Many of these foods may be ordinarily considered healthy, however, much like the onion example, there are other influencing factors.  This is where keeping a food diary can be very helpful.  Even seemingly unrelated symptoms can occur as a result of food sensitivities.  There can be sensitivities to almost any foods.  Here are some examples:

  • Gluten:  Whilst gluten is a severe allergen for those with coeliac disease, most integrative    doctors will advise against consuming gluten due to the increased permeability in the intestinal mucosa which occurs for up to two hours after consumption.  For more information on gluten, please see our previous articles.
  • Lectins:  Lectins and phytates, sometimes referred to as anti-nutrients, are present in many plant-based foods.  Legumes and beans have long been notorious for causing bloating and other digestive issues.   This may be due to their lectin content.  However, there are ways to mitigate this impact in their preparation and cooking.  According to cardiologist, Dr Steven Gundry, author of “The Plant Paradox”, pressure cooking beans can   reduce the inflammatory response.
  • Nightshades:  Solanacea family.   The nightshade family of vegetables include eggplant, tomatoes and capsicum, all ingredients in one of our favourite savoury dishes, ratatouille.   For some though, consuming too many foods from this group can be problematic.
  • Nervous system dysregulation:    When we eat whilst stressed, upset, or on the run, our autonomic nervous systems are sympathetic dominant, instead of parasympathetic dominant, otherwise known as ‘rest and digest’, which is required for optimal digestion.
  • Digestive enzyme insufficiency:  Our digestive processes are very complex and require multiple cascades of chemical reactions to assist this process.  In very simple terms, digestion involves salivary enzymes produced in the mouth during chewing process, HCl (hydrochloric acid) produced in the stomach, bicarbonate to then buffer the acidity and pancreatic and liver digestive enzymes to further metabolise the macro and micro nutrients.  These processes require sufficient raw materials (nutrients) and a regulated nervous systems, summarised below.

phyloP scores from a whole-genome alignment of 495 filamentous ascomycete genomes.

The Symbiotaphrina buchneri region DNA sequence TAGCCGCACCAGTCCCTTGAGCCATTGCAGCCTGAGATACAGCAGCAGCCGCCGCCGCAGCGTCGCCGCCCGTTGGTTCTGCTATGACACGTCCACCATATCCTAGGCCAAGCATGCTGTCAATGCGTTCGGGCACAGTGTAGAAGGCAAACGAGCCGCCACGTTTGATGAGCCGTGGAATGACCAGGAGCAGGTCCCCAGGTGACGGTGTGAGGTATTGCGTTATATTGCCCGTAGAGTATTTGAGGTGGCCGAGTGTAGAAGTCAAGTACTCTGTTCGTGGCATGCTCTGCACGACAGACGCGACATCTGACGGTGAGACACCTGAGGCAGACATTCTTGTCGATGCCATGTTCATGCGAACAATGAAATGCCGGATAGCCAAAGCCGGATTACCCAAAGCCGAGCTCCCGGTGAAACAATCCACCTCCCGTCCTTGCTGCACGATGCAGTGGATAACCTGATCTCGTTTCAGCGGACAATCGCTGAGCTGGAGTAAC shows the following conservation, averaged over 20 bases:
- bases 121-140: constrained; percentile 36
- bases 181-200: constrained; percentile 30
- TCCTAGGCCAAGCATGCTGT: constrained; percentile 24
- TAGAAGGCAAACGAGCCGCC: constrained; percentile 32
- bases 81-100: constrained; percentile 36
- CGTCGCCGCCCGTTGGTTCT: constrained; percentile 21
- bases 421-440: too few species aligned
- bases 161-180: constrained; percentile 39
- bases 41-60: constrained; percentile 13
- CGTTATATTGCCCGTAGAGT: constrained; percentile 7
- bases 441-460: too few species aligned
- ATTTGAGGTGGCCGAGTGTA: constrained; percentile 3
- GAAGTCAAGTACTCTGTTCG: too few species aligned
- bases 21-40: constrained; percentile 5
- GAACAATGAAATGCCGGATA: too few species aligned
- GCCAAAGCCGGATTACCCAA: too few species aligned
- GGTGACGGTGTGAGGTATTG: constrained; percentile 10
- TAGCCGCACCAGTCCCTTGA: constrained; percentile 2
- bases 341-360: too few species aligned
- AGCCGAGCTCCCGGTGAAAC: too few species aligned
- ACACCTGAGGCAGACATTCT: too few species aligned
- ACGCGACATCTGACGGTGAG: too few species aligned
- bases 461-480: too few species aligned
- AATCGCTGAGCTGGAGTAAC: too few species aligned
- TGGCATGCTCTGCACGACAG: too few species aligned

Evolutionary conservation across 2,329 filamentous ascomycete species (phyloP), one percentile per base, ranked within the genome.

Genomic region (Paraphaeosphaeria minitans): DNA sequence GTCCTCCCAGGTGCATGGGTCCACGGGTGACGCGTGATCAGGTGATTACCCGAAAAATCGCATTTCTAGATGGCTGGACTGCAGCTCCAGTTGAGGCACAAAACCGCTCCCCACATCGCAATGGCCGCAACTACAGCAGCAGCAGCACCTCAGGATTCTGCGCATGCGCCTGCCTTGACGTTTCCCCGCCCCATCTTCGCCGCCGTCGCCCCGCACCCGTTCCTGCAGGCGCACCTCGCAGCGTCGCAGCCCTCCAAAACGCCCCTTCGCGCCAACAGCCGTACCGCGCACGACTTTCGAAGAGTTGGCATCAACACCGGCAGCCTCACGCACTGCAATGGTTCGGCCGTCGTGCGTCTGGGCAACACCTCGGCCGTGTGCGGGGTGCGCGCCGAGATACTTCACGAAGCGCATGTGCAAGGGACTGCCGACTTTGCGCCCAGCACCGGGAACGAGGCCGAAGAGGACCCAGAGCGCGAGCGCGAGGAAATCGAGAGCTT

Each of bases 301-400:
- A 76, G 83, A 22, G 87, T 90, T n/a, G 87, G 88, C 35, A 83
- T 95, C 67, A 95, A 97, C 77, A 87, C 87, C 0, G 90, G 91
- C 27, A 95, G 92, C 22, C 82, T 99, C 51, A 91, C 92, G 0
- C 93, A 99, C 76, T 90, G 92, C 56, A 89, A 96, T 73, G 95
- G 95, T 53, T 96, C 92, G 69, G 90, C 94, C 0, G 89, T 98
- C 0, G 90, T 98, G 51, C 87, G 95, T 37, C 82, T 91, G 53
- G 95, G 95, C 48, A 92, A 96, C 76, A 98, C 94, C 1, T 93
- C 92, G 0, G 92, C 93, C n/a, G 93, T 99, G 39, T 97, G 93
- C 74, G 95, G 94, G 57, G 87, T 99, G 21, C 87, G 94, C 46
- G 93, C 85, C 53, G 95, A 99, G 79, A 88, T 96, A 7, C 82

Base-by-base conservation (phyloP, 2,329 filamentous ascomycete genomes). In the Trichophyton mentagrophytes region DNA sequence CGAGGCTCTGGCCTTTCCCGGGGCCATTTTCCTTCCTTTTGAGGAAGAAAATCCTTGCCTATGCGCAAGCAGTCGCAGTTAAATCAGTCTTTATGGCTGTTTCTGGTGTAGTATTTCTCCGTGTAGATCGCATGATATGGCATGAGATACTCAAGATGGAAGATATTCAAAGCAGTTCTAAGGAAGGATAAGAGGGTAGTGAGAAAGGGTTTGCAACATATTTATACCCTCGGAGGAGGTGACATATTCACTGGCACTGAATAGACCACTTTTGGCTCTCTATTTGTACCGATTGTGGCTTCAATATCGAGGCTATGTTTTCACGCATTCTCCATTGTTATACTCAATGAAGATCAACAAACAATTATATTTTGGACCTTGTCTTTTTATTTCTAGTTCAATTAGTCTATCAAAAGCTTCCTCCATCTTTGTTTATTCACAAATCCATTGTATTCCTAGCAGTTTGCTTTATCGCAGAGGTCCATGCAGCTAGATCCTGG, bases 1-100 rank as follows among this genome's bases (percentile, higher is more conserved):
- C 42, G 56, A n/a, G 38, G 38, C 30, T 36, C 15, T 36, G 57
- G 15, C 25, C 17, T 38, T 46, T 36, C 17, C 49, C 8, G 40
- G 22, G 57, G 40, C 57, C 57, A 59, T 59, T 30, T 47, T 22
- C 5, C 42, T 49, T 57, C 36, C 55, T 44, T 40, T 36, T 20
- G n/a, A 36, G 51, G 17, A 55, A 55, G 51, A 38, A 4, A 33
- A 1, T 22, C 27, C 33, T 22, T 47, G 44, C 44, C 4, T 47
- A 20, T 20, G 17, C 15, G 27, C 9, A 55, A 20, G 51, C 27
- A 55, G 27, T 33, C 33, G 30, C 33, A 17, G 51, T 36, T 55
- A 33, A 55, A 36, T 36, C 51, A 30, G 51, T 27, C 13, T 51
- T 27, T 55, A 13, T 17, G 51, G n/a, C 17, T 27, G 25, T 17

The above is very much an overview of the many and varied reasons our digestion may not be operating as well as it could and emphasises why keeping a food diary is a good place to begin.

Some other tips that may assist with bloating after meals include:

  • Ensuring good general hydration, and avoiding drinking water, especially cold or carbonated water, during meals and ideally for 20 minutes before or after eating. 
  • Avoid exercising too soon after eating.
  • Prepare for digestion.  That is allow time to slow the system so that your nervous system is in a ‘rest and digest’ state.  Eat mindfully, avoiding eating on the run, whilst stressed or anxious, or whilst engaged in another activity.
  • Calming teas, such as peppermint, chamomile and ginger, post meal.
  • Self abdominal massage.  Wearing loose clothing, take a few deeps breaths, with hand on abdomen.  This helps to further facilitate parasympathetic nervous system function to enhance digestion.  Begin massage at right lower right quadrant, moving clockwise, in the direction of peristalsis of the large intestine.  There are a number of youtube demonstrations of this.
  • Avoid tight clothing, as this can interfere with circulation and digestive processes.
  • Ensure there are sufficient long chain omega 3 fats in your diet, which helps to reduce inflammation.  That is, DHA (docosahexanoic acid) and EPA (eicosapentanoic acid).  Good sources of these substances are found in fatty fish, such as salmon, however, ensure that you a choosing a good quality wild or organically farmed salmon.   If you are vegan you may wish to speak to your health practitioner about vegan sources of DHA and EPA via supplementation. 

This information is intended as a guide only.  We recommend further investigation should these symptoms not resolve.

September 18, 2020